Example of a stable and an unstable equilibrium, respectively.
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Have you ever tried to balance a long stick on your hand? Hard, isn't
it? That's because the stick is part of an unstable
system. If the wind pushes the stick a little bit, it will keep going in
that direction. If you hold the stick upside-down it's much easier to
keep straight. That's because when the stick is held from above it's a
system. If a breeze moves the stick, it will
come back to its starting position.
The atmosphere can also be stable or unstable. If it's unstable, then clouds
can form. The
more unstable the atmosphere is, the more severe
the weather can
be. Clouds and storms form when pockets of air rise and cool because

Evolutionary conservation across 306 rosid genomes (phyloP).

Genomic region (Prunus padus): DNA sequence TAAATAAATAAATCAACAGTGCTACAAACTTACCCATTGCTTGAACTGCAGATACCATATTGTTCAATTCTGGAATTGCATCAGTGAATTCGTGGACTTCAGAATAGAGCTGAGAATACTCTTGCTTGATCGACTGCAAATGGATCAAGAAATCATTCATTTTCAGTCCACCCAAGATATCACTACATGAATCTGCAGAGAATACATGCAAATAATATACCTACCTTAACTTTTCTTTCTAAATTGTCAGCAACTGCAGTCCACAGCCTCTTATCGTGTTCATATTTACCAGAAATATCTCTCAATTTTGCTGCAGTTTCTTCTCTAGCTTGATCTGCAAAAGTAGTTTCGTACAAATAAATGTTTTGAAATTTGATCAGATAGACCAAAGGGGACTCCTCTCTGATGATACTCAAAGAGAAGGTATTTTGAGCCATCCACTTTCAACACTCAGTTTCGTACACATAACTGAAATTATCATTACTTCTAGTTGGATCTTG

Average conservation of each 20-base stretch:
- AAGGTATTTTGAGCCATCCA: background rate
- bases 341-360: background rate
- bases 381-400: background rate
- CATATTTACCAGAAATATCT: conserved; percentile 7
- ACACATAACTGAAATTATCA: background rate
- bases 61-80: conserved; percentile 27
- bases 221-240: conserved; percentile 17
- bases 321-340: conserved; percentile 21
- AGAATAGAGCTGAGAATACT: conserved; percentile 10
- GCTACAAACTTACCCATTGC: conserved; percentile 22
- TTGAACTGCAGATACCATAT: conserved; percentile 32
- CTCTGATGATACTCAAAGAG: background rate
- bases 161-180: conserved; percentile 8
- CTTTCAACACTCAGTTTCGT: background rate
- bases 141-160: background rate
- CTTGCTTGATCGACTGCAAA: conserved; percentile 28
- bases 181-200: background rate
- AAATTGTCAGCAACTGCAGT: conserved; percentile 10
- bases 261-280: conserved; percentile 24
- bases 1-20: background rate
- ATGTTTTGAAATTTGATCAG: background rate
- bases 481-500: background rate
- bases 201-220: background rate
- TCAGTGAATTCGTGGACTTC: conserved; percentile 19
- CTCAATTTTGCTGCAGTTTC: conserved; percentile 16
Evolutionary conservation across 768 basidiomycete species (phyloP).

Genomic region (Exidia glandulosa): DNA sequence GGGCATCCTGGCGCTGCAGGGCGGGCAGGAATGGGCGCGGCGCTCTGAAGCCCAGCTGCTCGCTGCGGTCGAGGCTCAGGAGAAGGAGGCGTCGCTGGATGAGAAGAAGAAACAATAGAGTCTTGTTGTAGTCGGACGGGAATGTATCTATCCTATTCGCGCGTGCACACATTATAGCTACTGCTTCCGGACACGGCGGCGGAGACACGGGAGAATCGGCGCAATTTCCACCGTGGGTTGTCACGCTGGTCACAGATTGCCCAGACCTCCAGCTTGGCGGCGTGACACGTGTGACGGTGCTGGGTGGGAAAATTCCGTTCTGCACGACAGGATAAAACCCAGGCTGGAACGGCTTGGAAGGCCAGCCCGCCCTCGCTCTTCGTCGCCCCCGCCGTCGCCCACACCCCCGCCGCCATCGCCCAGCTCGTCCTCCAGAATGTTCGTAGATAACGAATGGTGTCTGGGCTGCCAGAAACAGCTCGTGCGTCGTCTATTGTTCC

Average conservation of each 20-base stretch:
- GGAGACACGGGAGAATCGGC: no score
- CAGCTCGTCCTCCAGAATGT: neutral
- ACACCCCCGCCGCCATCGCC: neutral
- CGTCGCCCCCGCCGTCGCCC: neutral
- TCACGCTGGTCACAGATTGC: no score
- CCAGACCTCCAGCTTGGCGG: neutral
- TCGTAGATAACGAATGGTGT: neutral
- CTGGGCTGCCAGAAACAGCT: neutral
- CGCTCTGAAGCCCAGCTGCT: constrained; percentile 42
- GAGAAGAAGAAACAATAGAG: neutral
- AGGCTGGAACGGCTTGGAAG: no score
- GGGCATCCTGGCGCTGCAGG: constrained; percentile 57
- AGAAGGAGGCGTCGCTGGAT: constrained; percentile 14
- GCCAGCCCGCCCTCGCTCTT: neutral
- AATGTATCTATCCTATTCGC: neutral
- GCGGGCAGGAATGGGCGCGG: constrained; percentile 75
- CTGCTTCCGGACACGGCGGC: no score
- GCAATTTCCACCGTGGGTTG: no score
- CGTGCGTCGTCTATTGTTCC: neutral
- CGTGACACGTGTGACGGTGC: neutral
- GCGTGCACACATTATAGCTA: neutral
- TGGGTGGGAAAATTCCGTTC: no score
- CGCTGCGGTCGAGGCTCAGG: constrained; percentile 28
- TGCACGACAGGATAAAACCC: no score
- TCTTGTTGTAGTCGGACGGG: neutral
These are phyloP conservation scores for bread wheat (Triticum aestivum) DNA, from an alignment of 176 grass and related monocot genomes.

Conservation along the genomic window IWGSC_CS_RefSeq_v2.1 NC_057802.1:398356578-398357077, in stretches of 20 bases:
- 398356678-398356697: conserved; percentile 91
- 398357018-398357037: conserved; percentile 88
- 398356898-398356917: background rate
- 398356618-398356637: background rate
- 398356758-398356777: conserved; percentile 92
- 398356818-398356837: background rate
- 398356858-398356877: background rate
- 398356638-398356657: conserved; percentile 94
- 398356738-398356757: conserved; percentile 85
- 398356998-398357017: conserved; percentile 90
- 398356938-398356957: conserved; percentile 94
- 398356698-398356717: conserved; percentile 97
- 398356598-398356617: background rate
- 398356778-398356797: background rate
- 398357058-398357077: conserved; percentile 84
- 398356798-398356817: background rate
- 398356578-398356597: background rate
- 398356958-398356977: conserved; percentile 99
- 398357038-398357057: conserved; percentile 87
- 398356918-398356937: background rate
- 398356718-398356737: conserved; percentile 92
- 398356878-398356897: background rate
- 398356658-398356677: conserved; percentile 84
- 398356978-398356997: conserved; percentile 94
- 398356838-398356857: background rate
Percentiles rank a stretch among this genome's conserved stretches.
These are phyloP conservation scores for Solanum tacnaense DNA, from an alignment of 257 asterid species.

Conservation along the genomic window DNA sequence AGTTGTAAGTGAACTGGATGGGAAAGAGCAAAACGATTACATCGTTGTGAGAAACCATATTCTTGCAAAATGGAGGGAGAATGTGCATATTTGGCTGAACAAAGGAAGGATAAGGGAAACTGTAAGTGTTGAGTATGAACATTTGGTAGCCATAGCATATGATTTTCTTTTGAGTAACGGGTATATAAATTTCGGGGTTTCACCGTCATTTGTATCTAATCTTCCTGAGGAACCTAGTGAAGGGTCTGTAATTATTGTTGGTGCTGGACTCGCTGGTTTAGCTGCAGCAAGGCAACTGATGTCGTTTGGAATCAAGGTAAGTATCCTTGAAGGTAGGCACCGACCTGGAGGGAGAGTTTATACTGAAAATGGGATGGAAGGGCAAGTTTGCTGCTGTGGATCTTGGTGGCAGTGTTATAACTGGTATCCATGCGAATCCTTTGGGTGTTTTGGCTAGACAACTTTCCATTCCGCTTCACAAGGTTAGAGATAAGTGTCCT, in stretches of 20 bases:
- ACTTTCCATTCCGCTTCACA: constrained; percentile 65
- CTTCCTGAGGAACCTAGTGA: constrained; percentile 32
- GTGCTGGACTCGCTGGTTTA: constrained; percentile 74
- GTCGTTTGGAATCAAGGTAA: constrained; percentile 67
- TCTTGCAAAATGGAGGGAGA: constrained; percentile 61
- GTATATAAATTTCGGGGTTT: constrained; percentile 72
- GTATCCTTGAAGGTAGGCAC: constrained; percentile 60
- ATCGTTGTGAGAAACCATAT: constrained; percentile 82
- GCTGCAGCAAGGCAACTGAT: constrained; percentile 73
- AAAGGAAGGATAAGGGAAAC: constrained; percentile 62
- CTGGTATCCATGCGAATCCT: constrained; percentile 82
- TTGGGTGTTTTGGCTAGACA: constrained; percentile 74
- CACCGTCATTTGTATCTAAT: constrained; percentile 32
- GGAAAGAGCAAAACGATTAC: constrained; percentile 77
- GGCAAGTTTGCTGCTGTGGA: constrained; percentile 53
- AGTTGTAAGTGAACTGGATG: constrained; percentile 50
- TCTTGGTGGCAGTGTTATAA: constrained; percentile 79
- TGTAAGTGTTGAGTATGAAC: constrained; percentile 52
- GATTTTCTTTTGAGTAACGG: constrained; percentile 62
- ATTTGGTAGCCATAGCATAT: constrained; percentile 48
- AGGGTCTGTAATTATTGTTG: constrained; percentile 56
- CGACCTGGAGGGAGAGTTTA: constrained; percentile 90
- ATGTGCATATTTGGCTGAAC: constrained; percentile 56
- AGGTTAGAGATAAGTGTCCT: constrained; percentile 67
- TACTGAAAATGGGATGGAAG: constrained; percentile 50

they expand in the lower pressure
of the upper atmosphere. The air
pockets become saturated and the water vapor condenses to form clouds.
These air pockets don't rise because they want to; something needs to give
them a push. This is called the lifting mechanism
there is no lifting mechanism, no storms will form regardless of how
unstable the atmosphere is. The more unstable the atmosphere, the less
of a lift is needed. It's similar to trying to balance a stick with a
smaller and smaller cross-secion. A log is easier to balance on end than
a twig and the twig is easier to tip over--it's more unstable.
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